NC State’s Avent: ‘It is just tough when it ends’
Let it never be said again that the exhibition games played at the ACC tournament – too many of them, thanks to a format that satisfies everyone and pleases no one – are meaningless. They may not have any bearing on who wins the conference title, but they can still ruin a season.
N.C. State went from steamrolling North Carolina in Chapel Hill and winning the games it actually needed to win in the conference tournament to crashing out of the postseason with four straight losses, a once-promising season derailed when the games finally started to matter.
In the space of two weeks, the Wolfpack lost its chance to play for the ACC title and any shot at hosting a regional before crashing out of the NCAA tournament with a pair of losses to Campbell and East Carolina, the latter a 9-2 pasting on Sunday in Greenville.
The turning point, if there was one, was the third game of the ACC tournament: A pointless contest that had no bearing on events in Durham, with N.C. State already having secured its spot in the semifinals with a win over Wake Forest, N.C. State’s ninth in 12 games. The Wolfpack lost its edge in that 11-0 mercy-rule loss to Florida State and could never get it back, going four up, four down, and out.
“The Florida State game was a hard game to play,” N.C. State coach Elliott Avent said. “It didn’t mean anything. I think they sensed that. We pitched a lot of people all year, so you can’t say we pitched the back of our bullpen.”
Avent grumbled about the regionalized nature of the NCAA tournament, with geography playing a heavy role on which teams are sent where as opposed to seeding 1-64, a concept for which Avent argued. But even if the Wolfpack drew tougher opponents this weekend than it might have in a fully seeded tournament, there’s no point where losing to in-state would-be rivals like East Carolina and Campbell would ever be considered acceptable at N.C. State. (Meanwhile, unlikely ACC champion North Carolina and Duke were cruising through the NCAA tournament.)
All of which only made the victory sweeter for the Pirates, so often sent up highway 264 at this time of year to play at N.C. State or North Carolina, in this case benefiting from the role reversal as Jake Agnos threw eight nearly flawless innings to the home crowd’s eternal gratitude, saving the Pirates’ bullpen for a potential run through the elimination bracket.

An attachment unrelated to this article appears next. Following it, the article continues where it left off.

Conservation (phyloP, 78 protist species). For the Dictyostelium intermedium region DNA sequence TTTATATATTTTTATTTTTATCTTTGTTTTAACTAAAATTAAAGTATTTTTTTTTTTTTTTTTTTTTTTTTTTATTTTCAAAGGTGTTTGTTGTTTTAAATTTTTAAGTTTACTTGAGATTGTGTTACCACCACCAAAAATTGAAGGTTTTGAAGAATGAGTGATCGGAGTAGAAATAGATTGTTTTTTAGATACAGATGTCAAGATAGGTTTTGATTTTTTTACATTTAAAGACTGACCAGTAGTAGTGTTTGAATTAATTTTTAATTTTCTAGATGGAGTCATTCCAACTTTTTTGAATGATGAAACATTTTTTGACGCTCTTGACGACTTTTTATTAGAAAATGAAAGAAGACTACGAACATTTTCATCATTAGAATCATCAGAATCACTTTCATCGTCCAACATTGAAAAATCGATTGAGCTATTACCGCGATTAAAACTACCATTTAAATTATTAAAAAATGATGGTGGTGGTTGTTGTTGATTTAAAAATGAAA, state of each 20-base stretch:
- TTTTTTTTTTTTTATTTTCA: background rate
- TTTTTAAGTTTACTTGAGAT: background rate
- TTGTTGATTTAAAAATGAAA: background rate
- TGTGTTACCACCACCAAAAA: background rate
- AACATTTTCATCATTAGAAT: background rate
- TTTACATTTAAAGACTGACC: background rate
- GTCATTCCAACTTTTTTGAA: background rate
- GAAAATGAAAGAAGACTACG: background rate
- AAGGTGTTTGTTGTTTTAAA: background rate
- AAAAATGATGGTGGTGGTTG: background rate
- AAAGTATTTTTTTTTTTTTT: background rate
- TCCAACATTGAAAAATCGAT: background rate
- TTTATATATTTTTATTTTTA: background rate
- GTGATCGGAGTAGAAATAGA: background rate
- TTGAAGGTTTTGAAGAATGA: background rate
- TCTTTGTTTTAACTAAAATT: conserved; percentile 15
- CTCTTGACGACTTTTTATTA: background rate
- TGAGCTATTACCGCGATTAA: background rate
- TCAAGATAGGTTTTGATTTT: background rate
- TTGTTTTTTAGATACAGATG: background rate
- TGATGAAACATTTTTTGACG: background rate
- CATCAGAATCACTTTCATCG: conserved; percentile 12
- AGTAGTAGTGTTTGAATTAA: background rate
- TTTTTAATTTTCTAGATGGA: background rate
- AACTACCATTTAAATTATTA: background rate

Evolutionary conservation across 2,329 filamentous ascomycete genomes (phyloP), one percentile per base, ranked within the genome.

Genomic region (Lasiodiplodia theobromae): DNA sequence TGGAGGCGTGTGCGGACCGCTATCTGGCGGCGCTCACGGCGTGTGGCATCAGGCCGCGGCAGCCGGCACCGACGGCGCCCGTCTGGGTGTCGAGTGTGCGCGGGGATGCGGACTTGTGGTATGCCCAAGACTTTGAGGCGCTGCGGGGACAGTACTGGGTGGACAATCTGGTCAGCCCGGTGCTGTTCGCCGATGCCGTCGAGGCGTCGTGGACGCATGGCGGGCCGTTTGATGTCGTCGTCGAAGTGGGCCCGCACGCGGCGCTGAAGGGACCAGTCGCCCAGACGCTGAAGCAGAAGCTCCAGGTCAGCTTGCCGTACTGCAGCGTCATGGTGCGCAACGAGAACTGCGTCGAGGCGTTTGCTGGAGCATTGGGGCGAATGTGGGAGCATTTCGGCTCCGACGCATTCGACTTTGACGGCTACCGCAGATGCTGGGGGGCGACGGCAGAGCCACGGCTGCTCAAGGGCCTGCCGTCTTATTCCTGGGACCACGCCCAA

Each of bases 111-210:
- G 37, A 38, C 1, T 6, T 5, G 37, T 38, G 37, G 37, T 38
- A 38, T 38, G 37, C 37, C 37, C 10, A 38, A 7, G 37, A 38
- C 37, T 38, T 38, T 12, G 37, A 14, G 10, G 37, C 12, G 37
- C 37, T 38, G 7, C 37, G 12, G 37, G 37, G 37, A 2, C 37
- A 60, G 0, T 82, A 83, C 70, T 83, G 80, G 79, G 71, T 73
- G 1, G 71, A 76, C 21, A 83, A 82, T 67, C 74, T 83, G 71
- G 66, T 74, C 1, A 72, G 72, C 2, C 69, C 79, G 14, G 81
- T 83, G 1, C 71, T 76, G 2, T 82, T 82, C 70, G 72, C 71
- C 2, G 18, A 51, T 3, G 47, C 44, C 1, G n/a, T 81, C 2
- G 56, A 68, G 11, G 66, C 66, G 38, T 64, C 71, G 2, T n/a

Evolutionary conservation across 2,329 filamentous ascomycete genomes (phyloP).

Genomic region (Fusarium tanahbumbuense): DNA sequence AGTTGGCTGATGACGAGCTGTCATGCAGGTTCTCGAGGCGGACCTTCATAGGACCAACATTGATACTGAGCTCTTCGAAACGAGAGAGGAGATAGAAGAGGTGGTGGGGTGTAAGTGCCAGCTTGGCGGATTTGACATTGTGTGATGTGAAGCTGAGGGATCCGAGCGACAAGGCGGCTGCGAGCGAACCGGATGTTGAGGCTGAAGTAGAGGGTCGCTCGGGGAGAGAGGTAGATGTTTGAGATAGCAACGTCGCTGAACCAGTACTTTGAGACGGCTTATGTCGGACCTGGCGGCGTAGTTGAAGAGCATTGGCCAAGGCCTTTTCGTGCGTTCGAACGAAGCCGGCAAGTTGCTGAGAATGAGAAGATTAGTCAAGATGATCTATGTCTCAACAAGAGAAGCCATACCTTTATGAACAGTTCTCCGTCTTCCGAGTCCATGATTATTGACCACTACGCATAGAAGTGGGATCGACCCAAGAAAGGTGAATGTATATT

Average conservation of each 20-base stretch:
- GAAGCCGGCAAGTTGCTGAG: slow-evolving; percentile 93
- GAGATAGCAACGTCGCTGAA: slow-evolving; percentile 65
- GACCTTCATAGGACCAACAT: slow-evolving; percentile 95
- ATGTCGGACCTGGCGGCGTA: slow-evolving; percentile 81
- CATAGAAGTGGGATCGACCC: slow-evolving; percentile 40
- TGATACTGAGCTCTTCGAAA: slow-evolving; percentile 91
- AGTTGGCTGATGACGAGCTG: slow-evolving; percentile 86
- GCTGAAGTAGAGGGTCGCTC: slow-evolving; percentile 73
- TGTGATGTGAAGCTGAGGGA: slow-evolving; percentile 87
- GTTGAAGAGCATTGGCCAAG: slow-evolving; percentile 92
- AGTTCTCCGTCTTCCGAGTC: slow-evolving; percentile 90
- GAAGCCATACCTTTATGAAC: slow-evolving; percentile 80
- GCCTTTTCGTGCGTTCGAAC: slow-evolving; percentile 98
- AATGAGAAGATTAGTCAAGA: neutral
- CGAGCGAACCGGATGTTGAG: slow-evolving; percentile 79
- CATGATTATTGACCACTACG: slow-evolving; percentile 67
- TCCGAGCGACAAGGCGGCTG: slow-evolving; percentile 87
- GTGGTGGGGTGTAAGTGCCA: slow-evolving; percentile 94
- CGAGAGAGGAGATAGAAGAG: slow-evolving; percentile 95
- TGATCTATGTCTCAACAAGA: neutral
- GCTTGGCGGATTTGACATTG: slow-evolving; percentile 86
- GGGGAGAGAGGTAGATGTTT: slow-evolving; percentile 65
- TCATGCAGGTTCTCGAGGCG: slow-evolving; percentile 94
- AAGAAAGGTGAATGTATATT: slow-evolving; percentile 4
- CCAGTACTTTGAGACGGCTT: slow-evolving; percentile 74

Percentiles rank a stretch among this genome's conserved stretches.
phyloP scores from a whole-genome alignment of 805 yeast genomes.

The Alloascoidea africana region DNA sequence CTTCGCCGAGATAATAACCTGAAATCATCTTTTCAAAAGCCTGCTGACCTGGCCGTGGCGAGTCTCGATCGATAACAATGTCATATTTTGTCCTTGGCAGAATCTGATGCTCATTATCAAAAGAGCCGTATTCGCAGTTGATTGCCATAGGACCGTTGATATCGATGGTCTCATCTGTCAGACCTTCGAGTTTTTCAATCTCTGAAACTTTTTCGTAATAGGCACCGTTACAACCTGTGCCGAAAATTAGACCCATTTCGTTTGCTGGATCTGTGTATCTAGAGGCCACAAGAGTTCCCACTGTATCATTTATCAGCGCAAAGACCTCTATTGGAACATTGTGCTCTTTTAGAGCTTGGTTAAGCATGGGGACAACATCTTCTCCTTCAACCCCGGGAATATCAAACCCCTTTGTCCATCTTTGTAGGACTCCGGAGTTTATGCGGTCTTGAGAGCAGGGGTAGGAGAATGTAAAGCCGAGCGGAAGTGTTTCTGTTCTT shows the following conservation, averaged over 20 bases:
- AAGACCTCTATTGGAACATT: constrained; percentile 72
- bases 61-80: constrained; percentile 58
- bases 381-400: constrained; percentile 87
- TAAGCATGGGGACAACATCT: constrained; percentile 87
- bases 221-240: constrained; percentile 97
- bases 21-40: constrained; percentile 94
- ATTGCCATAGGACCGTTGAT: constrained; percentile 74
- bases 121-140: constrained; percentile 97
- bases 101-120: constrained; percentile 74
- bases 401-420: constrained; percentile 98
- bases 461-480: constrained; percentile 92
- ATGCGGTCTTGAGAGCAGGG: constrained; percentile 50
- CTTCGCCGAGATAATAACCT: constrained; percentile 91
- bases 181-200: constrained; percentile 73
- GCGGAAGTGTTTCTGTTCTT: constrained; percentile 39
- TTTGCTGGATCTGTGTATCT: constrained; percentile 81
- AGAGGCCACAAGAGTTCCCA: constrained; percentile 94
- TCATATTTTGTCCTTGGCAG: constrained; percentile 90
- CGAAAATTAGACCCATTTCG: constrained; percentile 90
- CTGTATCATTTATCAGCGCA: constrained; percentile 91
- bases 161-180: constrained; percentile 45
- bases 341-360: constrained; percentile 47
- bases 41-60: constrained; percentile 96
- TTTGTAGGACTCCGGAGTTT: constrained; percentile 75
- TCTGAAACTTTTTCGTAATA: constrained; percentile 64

“Every time we play an in-state team, it’s awesome it’s postseason, but you love beating teams like that,” Agnos said.
The Wolfpack, meanwhile, lost the game in the third thanks to a pitching change that flopped worse than Dylan going electric. Once Avent decided to pull starter Jason Parker for a lefty, N.C. State needed three pitchers to get through the next six batters, six runs later. Which isn’t to put the blame on Avent – the quick hook was out of character neither for N.C. State nor college baseball in general – only to note where the ground underneath the Wolfpack cracked. The failure to turn a tough double play that would have gotten N.C. State out of the inning unscathed was as much a contributing factor.
“Anything could have happened right there,” Parker said. “He could have tagged him and gotten him out. But that’s just baseball.”
Only one of these teams was ever going to advance anyway. It was the timing that was so jarring: the elimination coming in the third game of the regional instead of the fifth or sixth (although it was still on a Sunday, thanks to the weather), and the Wolfpack being the first of the four to exit, its season undone by a meaningless game that turned out to be anything but.